11 thoughts on “D22d – Storm

  1. I thought you did a really good job explaining the background information. I also feel that you incorporated a lot of useful research when building your hypothesis. Overall you seemed very knowledgable!

    1. Even though we didn’t test cytosine, the benefit of testing it would be that it may serve as a point of reference for the effectiveness of azacitidine as a bacterial growth inhibitor.

    1. Yes, I think azacitidine would be safe to use in mice as it is already being used in humans as a chemotherapeutic. By using it in mice, it would allow us to see the drug’s interactions specifically within an organism infected with salmonella before moving to human trials.

  2. what would you personally recommend as a solution for the lack of research on antibiotic expansion?

    1. This is a very tricky question! I would recommend incentivising antibacterial research by rewarding any who create a new FDA approved drug. Since there is low profitability in the antibiotic world, this may lure researchers back into the field. I’m not sure who would be giving out the reward, maybe the FDA themselves.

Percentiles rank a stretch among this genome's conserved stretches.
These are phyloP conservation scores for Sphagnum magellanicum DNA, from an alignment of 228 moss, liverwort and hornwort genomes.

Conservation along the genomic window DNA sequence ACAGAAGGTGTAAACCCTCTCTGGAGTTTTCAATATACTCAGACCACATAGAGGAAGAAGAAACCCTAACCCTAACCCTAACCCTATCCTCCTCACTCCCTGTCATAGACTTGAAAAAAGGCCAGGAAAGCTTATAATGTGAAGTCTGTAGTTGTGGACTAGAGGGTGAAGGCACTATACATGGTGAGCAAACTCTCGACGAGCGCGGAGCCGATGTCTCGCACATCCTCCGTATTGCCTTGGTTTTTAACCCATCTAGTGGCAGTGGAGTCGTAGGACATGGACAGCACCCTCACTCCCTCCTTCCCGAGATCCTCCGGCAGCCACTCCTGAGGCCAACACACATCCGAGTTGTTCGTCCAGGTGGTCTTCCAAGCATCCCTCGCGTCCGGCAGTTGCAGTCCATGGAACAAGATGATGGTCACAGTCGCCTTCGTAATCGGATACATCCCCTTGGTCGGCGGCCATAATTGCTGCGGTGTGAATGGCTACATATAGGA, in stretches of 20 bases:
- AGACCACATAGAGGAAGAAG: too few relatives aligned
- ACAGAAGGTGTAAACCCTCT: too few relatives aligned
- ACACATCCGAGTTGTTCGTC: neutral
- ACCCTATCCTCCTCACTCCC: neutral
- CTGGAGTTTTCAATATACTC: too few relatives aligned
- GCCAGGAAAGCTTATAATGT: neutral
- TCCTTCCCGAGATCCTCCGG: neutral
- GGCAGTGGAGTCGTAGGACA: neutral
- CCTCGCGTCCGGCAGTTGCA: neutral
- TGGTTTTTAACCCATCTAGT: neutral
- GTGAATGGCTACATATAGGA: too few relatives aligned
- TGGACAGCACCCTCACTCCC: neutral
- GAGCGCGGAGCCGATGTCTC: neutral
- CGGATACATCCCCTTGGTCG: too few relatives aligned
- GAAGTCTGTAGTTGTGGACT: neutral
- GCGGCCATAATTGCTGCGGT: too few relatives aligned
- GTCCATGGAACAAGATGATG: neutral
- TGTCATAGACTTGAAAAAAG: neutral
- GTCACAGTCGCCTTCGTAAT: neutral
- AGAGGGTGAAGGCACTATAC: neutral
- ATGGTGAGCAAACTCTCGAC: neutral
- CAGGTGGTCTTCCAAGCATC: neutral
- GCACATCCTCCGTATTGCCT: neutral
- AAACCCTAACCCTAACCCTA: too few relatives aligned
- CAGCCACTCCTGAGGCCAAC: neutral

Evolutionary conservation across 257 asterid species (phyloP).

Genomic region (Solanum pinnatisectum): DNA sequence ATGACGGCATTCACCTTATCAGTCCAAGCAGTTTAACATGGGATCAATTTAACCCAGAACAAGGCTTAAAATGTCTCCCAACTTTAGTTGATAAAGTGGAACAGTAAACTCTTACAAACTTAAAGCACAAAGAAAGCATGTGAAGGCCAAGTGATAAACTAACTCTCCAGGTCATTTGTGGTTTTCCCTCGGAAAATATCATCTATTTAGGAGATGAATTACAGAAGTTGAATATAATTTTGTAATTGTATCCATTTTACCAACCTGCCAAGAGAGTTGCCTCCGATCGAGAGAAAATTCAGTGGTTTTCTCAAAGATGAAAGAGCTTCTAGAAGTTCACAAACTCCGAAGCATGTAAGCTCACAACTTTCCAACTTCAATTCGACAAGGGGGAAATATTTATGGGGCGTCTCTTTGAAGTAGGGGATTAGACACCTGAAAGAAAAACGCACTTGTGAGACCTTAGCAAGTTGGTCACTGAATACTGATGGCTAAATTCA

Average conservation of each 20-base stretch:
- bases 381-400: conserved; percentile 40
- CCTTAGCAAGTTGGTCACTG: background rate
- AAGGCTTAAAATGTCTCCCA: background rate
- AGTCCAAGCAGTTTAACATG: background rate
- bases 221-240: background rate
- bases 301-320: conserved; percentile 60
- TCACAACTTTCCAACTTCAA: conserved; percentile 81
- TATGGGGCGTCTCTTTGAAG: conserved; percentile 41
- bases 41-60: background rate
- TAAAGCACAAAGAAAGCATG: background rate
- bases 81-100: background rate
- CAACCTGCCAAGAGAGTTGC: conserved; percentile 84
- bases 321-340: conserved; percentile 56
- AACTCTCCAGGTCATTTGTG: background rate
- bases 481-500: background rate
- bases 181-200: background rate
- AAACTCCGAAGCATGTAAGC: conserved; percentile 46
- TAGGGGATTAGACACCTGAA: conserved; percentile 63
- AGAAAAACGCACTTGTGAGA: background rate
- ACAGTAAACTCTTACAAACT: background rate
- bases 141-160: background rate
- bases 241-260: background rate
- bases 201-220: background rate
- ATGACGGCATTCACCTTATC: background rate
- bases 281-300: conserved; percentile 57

1. I am not sure if a higher dose would make the dose’s effectiveness last longer. However, to determine this, we could incorporate different concentrations in the time kill assay I discussed under “Future Directions” and compare them to each other.

  3. What was your favorite part in conducting this experiment and which part did you find to be the most difficult in completing and receiving the clear results wanted in this lab?

    1. My favorite part in conducting this experiment was simply using the lab equipment! Even though we didn’t receive the best data for our time-kill assay, we know how to change the procedure to yield the results we are looking for. Therefore, I’d say creating a dose response curve was difficult, as it took us a few trials to obtain the curve we did.

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